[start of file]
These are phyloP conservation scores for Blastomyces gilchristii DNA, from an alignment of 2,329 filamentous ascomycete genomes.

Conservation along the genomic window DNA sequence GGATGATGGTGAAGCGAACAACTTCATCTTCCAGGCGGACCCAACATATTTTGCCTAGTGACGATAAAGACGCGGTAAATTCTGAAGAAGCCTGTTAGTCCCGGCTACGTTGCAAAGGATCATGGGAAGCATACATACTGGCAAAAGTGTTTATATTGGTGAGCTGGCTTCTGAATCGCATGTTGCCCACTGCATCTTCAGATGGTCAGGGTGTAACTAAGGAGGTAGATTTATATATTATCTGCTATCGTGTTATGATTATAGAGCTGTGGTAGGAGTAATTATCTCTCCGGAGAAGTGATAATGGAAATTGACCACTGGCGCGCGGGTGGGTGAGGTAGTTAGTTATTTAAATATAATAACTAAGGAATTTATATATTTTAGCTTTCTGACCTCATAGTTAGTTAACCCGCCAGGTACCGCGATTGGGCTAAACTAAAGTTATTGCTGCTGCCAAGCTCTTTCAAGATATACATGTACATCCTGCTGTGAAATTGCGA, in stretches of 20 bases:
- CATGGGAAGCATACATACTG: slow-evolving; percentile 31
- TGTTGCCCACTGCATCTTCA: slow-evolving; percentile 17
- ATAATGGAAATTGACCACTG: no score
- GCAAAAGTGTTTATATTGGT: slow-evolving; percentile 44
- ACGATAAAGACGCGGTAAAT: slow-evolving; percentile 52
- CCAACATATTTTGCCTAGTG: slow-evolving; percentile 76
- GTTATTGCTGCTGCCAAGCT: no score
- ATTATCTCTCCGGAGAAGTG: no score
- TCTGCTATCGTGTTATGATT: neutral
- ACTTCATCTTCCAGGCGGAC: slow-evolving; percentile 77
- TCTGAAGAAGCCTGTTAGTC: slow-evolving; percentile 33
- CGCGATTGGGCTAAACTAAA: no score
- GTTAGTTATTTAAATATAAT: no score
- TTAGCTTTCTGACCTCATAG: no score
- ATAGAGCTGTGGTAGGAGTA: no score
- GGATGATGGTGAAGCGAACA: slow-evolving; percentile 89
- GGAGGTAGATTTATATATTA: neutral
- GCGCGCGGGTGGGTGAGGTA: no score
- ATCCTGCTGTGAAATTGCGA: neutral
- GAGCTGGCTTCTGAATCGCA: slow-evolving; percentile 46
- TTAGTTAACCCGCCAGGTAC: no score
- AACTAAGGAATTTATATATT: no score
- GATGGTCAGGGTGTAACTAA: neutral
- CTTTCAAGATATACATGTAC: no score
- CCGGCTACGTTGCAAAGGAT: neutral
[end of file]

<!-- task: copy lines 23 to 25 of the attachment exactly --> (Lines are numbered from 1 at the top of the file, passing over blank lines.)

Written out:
- TTAGTTAACCCGCCAGGTAC: no score
- AACTAAGGAATTTATATATT: no score
- GATGGTCAGGGTGTAACTAA: neutral